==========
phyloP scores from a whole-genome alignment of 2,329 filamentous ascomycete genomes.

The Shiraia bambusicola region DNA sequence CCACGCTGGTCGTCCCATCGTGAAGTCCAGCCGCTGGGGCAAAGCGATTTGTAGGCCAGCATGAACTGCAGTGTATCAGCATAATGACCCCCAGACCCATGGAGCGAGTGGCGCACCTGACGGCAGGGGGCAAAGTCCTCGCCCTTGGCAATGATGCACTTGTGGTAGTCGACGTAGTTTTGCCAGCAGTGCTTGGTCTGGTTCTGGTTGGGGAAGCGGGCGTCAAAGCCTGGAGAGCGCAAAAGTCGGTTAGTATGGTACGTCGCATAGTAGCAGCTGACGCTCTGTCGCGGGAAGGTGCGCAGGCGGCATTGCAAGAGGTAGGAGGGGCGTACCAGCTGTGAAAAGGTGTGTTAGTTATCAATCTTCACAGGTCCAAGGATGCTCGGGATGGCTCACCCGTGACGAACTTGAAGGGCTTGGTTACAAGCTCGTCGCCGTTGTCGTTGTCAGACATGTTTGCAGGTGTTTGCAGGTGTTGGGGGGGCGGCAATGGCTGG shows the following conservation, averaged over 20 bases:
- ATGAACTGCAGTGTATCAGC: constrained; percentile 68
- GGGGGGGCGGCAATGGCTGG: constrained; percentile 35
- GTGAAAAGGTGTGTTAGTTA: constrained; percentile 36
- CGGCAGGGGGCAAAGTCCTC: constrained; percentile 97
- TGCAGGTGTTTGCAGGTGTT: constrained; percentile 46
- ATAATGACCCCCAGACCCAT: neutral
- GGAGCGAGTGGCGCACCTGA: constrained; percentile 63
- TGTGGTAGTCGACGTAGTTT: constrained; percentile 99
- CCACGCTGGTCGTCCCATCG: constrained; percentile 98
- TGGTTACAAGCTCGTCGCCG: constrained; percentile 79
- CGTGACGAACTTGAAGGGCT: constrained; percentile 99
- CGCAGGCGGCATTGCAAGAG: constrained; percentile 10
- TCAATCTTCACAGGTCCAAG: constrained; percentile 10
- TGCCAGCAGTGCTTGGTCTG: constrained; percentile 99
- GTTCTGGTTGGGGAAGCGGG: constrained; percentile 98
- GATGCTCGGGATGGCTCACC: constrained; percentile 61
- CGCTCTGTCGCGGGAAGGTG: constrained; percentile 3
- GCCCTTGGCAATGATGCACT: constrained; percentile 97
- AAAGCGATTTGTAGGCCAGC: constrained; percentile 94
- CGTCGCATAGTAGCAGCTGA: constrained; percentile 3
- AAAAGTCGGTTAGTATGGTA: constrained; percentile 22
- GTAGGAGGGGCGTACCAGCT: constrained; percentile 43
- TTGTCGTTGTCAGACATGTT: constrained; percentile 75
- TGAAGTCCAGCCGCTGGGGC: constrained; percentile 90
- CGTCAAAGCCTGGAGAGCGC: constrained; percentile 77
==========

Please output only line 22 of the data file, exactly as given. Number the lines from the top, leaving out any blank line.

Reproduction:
- CGTCGCATAGTAGCAGCTGA: constrained; percentile 3